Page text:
Can you imagine being faced with the difficult decision of having your breasts removed – not because you have breast cancer, but because you’ve determined that you carry the genes for it? Women at risk for the disease can now find out whether they have the same DNA that killed their mothers and grandmothers.
In recent years, advances in genetic research have helped push medicine into realms once reserved for science fiction.
In the 1850s there were only 140 categories of disease, differentiated by their symptoms. By 1993, genetic mapping had allowed scientists to distinguish 12,000 categories of disease, to determine that some diseases were linked genetically despite having widely different symptoms, and to find better drugs and measures to treat or prevent these diseases.
Since then, some Americans have decided to examine their own DNA to hunt for the mutations that might lead to disease. Not all diseases have been genetically mapped, but there are currently genetic tests for more than 1,000 of them.
Many people fear what a genetic test will reveal and wonder whether it is wise to open up that can of worms.
Others have more practical concerns:
- The cost of a genetic test can run from $200 to $3000.
- If you have insurance and it covers the test, then your insurer will be able to access the results. Given how inclined insurers are to deny coverage to those with pre-existing conditions, many Americans have not wanted to risk being dropped from coverage for possible future-existing conditions.
- And if your boss provides your insurance, what if he or she finds out that the genetic test your doctor ordered and the company health plan paid for revealed that you’re likely to develop cancer? Will you lose that promotion, or even your job? (WhatIf blogged on this issue last fall.)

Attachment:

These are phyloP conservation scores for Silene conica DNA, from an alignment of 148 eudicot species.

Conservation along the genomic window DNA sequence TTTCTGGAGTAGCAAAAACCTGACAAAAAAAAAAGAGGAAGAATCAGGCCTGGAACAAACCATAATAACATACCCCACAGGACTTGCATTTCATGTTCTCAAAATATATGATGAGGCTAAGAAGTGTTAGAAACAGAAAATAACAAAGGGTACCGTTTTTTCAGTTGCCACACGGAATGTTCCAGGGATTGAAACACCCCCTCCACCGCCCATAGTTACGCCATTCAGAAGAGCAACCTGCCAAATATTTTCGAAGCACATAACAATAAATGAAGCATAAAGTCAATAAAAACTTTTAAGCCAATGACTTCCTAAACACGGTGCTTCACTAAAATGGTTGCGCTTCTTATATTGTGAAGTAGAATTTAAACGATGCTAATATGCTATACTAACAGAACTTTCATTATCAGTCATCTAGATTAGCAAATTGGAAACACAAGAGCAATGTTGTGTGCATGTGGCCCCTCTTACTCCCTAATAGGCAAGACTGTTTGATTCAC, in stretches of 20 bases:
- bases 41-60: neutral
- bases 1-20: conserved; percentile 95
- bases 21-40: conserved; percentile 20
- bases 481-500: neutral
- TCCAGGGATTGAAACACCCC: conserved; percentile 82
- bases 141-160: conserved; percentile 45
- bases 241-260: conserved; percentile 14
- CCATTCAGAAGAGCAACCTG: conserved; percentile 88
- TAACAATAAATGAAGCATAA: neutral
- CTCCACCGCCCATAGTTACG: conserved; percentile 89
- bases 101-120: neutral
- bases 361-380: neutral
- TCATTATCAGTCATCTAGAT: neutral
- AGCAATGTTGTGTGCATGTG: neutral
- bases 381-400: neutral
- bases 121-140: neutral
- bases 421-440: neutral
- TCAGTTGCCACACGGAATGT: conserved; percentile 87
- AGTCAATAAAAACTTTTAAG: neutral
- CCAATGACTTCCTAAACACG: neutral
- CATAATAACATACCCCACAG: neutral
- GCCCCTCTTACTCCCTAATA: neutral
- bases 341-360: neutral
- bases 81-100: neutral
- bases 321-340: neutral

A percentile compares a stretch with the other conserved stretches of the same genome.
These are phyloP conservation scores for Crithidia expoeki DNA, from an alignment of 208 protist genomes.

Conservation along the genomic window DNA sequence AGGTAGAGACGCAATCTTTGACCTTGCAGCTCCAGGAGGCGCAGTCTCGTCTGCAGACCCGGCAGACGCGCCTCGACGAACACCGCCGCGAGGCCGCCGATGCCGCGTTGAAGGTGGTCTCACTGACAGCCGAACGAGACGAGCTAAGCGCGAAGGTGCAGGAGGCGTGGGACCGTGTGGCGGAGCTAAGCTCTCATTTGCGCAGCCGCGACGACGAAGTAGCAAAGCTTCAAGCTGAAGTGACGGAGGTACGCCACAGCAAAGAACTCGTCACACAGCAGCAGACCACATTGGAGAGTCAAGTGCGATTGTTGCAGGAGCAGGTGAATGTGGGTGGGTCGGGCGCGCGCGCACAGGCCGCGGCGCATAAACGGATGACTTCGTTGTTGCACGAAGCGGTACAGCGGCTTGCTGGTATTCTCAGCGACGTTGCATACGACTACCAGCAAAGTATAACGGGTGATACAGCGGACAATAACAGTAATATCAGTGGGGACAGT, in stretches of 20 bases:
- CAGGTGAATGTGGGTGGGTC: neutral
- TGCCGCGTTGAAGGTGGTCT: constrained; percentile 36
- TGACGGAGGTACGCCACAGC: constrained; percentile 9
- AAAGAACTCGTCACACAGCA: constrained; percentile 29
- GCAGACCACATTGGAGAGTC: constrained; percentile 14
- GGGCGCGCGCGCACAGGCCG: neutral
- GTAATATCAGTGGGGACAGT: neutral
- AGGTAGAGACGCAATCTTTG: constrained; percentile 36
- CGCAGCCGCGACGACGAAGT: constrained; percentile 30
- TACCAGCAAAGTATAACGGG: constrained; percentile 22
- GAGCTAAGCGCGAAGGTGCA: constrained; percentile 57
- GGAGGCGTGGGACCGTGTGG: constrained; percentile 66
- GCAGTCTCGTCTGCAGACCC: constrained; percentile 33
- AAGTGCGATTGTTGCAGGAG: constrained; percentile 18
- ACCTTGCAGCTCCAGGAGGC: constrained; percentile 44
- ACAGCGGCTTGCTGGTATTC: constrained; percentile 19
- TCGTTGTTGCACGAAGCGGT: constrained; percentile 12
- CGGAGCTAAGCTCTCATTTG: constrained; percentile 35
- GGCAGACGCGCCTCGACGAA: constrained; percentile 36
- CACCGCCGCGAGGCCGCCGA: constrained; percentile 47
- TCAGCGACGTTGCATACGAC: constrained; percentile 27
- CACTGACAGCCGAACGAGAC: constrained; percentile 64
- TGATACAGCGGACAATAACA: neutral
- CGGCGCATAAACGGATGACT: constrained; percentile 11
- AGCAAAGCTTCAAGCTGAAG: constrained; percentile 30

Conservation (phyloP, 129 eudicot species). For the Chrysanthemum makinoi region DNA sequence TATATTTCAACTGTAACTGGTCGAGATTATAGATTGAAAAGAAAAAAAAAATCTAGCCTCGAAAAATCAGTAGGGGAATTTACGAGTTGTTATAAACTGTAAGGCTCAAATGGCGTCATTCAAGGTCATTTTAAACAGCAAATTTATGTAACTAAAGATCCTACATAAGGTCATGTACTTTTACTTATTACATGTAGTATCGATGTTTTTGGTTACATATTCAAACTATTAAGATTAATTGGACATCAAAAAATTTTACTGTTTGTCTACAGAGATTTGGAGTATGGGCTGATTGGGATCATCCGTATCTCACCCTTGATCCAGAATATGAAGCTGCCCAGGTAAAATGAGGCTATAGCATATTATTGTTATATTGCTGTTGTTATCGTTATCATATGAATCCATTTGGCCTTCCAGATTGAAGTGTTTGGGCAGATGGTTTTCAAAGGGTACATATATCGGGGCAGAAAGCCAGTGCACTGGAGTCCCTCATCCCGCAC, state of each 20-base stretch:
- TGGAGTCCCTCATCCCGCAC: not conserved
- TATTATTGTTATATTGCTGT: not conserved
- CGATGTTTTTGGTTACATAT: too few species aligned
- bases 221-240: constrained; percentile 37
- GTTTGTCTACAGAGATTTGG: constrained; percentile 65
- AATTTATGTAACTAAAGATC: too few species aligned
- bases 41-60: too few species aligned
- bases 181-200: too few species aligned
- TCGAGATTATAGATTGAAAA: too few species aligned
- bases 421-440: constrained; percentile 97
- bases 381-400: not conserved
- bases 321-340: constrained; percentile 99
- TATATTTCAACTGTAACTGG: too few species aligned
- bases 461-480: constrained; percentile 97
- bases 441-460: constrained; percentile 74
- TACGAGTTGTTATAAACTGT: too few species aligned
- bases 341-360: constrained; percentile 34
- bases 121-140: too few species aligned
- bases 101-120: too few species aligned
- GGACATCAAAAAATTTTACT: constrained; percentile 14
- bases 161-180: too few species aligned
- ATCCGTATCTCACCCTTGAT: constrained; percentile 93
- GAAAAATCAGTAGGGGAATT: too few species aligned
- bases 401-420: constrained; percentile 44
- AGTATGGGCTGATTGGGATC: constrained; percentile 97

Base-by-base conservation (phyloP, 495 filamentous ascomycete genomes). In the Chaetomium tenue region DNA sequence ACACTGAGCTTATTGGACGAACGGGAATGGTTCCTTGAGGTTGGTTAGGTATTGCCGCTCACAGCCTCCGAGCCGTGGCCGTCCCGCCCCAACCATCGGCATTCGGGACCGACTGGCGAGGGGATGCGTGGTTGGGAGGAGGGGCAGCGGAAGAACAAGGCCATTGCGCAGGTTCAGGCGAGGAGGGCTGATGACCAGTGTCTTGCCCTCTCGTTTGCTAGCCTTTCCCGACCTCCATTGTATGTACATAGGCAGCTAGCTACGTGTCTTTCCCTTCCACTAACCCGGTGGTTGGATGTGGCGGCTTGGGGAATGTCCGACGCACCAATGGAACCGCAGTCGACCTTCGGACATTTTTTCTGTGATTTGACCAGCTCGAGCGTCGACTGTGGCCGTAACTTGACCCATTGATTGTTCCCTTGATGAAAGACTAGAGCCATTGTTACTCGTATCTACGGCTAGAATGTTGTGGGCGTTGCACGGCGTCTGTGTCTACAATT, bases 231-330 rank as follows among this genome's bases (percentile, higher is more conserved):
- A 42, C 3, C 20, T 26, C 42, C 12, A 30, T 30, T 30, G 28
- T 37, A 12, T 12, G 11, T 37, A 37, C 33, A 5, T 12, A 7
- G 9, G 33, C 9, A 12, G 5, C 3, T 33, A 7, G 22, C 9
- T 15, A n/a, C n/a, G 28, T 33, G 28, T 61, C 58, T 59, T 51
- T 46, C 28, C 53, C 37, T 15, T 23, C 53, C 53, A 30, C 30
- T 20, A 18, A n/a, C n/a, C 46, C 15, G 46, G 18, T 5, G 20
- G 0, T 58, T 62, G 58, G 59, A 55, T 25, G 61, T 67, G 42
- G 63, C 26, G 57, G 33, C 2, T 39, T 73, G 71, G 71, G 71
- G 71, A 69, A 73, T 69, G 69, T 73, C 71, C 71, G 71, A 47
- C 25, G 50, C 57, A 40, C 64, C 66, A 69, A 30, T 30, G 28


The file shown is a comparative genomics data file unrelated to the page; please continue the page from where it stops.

Well, now Americans need no longer fear that their genetic information will be used against them.
On May 22, President Bush signed legislation that had passed by a landslide in both chambers of Congress, despite opposition from the U.S. Chamber of Commerce and other business groups citing a likely rise in frivolous lawsuits against employers.
The Genetic Information Nondiscrimination Act now protects Americans in the following ways:
- Insurers cannot cancel, deny, or change coverage, or charge higher premiums based solely on a patient’s genetic predisposition toward a disease.
- Employers cannot use an employee’s genetic information in the process of hiring, firing or promotions.
This is definitely great news. Some are even calling it the first major civil rights act of the 21st century.
Not to end on a down note, but it is worth pointing out a blog post on this issue by a former health insurance professional and now regular commentator on health care policy. He points out that it took 18 years to pass this legislation even though the insurance industry didn’t oppose it, which he fears doesn’t bode well for future health care reform.
What do you think? Is this law a sign of more good things to come or just a blip in this country’s century-long struggle for health reform?